“Opt out is the only way you have to tell policymakers that they’re heading in the wrong direction,” Ravitch says in the video, aimed at parents.
Ravitch has been the titular leader of the movement against corporate school reform since the publication of her 2010 book, “The Death and Life of the Great American School System,” which explains why she had abandoned her support for No Child Left Behind and test-based school reform. From 1991 to 1993, she worked as assistant secretary in charge of research and improvement in the Education Department of President George H.W. Bush and served as counsel to then-Education Secretary Lamar Alexander. She was a supporter of No Child Left Behind, the chief education initiative of President George W. Bush, until she researched its effects on schools and students and concluded that it led to a narrowing of curriculum, an obsession with test prep and demoralized teachers.
What has become known as the “opt out” movement has been growing in various states for a few years, sparked by standardized test-based school reform that began under the administration of the younger Bush and gained steam under President Obama. A growing number of parents are refusing to allow their children to take tests that they believe — and that assessment experts say — are being used in an improper manner to evaluate students and teachers.
Last year, the opt-out movement was strongest in New York state, where about 20 percent of students refused to take the state’s “accountability” test, but tens of thousands of students in other states did the same thing. In fact, the U.S. Education Department issued more than a dozen letters to states where opt-outs were reported, warning them of possible sanctions if at least 95 percent of all students are not tested. The 95 percent threshold is set in federal K-12 education law, first in No Child Left Behind and then in its successor, the Every Student Succeeds Act.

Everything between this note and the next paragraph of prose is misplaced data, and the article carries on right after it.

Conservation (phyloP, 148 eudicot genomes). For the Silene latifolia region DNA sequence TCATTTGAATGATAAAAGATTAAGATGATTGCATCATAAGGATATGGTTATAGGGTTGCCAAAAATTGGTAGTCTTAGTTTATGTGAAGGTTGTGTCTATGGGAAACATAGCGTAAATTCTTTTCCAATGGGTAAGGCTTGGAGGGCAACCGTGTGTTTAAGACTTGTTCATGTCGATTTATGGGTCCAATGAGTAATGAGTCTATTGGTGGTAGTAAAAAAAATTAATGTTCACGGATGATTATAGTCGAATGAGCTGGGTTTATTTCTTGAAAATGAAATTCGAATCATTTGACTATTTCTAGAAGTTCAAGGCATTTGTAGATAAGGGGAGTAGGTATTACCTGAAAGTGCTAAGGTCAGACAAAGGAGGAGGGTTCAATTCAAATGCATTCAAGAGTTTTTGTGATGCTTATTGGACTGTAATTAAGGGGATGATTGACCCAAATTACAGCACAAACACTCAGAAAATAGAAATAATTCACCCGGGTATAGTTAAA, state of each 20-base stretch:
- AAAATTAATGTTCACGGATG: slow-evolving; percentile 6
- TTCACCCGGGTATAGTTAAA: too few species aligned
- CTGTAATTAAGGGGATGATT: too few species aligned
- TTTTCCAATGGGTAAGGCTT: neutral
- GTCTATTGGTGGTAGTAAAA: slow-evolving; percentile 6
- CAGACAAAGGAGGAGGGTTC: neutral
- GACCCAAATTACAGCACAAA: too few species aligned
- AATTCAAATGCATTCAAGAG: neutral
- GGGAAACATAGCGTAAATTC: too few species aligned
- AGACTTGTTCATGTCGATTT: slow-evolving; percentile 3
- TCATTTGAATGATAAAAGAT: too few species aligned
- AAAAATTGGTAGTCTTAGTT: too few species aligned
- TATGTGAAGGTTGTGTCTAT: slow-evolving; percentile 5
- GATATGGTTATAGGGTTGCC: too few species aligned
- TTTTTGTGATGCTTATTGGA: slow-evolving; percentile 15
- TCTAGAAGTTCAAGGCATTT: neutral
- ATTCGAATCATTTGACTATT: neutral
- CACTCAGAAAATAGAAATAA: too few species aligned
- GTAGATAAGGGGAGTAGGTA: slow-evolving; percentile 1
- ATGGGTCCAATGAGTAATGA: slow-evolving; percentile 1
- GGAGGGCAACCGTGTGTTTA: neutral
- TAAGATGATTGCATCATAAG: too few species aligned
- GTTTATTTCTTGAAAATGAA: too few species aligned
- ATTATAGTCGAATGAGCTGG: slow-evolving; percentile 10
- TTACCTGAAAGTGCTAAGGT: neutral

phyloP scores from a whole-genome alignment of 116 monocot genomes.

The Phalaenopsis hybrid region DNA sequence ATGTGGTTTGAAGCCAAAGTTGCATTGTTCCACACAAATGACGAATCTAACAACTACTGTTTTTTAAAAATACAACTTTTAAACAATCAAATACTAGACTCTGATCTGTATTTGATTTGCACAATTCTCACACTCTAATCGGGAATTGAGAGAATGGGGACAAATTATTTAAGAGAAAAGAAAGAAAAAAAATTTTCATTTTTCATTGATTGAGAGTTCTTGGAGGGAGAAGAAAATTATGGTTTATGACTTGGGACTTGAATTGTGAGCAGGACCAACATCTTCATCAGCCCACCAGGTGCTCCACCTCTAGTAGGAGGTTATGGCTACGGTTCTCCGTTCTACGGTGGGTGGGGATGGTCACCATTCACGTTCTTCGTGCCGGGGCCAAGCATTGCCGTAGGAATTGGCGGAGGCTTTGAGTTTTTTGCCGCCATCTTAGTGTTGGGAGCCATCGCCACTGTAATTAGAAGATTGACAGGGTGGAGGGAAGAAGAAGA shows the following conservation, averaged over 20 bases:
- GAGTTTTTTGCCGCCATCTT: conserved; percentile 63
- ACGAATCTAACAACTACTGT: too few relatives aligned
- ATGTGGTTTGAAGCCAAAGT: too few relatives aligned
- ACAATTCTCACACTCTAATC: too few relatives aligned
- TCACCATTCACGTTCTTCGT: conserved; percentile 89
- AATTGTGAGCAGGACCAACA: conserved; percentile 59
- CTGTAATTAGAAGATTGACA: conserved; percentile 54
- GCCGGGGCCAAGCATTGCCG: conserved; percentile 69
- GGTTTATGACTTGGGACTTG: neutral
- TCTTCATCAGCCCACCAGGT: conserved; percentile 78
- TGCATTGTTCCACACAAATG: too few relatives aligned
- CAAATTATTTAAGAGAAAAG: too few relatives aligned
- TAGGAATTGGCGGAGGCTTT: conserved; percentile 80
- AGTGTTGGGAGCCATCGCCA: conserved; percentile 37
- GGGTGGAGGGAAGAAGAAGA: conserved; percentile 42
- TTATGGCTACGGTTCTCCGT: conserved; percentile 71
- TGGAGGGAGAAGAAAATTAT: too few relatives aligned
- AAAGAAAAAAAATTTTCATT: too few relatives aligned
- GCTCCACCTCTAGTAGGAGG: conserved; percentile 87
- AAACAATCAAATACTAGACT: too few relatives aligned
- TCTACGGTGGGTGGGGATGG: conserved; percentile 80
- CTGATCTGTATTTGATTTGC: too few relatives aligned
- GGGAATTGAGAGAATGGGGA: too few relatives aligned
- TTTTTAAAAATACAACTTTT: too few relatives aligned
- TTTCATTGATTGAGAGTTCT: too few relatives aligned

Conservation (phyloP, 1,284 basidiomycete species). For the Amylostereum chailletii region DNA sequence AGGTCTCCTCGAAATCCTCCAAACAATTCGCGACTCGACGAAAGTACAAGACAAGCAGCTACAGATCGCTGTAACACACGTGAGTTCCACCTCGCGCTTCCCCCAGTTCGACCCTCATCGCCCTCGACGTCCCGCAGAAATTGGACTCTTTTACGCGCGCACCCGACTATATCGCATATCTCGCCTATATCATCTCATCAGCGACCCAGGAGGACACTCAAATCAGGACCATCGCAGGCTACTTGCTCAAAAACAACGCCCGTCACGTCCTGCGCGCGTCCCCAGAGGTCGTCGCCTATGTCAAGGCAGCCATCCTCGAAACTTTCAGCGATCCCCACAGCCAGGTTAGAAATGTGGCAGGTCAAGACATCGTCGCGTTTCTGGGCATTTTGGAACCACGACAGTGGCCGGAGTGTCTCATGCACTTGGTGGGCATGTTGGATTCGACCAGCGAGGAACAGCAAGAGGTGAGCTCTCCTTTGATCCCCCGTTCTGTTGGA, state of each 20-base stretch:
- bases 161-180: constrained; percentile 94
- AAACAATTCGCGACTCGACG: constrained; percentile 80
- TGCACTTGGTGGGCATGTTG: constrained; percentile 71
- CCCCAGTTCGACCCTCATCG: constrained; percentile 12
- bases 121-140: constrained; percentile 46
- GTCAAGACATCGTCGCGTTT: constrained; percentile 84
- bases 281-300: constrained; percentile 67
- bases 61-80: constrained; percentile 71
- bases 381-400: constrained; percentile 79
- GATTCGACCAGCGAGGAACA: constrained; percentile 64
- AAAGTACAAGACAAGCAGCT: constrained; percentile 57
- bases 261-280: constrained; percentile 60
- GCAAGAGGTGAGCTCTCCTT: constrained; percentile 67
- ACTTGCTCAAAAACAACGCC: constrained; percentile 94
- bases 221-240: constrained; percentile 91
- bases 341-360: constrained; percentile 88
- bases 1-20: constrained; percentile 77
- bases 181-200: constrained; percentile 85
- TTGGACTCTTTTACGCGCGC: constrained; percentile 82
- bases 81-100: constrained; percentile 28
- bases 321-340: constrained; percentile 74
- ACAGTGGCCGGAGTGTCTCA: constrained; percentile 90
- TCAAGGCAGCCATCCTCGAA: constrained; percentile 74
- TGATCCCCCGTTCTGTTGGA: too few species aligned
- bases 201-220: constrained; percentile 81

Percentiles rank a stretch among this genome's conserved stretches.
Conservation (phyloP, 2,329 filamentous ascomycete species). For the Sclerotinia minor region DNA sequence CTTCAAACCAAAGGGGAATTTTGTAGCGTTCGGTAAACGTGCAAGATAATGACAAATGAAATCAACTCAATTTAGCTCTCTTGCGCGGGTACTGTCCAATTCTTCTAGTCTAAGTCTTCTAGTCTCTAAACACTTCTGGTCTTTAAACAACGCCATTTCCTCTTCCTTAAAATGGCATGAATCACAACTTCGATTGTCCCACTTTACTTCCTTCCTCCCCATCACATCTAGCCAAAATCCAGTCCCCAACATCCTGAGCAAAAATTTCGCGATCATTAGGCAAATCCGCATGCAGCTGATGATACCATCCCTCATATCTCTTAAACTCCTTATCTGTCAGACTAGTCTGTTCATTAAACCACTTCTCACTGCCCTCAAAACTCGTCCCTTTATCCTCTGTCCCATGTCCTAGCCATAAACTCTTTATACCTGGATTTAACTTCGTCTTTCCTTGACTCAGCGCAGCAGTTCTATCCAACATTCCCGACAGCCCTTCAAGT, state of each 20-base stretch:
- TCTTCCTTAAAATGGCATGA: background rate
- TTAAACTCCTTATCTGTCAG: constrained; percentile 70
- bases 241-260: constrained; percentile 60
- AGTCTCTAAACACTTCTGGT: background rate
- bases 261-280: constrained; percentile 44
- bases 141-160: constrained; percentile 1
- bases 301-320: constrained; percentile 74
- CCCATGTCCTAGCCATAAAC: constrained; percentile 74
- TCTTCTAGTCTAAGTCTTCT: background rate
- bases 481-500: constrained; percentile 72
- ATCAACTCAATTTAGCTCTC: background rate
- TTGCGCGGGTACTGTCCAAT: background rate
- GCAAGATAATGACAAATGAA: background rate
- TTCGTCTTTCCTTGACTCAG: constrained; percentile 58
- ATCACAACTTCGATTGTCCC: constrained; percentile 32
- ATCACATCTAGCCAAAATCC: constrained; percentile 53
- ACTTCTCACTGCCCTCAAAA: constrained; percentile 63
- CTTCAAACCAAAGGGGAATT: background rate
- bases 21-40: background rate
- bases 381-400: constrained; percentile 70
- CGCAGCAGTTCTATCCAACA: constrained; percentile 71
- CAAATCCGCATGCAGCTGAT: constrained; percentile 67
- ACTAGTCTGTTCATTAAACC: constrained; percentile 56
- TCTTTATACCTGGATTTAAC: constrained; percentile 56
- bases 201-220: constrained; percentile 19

In New York, officials reacted to the opt-out movement by making the mandated tests shorter, removing time limits and temporarily saying that the scores won’t be used to evaluate teachers for years. Betty Rosa, the newly elected chancellor of Board of Regents, the state’s education policy-making body, said that if she had children who were of an age to take the state-mandated Common Core tests, she would keep them home on testing day.
The Network for Public Education is a coalition of dozens of groups that advocate for public education. It recently issued a state report card that evaluated states on criteria seen as promoting a professional teaching force, equitable and sufficient funding, and equal opportunities for all students to succeed.
The nonprofit National Center for Fair and Open Testing, known as FairTest, which fights the misuse of government-mandated standardized tests, says on its website that the average student takes 112 tests between kindergarten and 12th grade and that the assessments “are frequently used in ways that do not reflect the abilities of students of color, English language learners, children with disabilities, and low-income youth.”
Indeed, Yohuru Williams, Fairfield University professor and a board member of the Network for Public Education, has argued that annual high-stakes testing feeds racial determinism. He said in a statement:
“Choosing to opt out is one way of fighting back against the tide of corporate education reform with its emphasis on high-stakes testing, which has had a traumatizing effect on young people. We have a moral responsibility to demand that the government attack the real source of inequality in American society, which is poverty, rather than promoting schemes that discourage rather than encourage social justice.”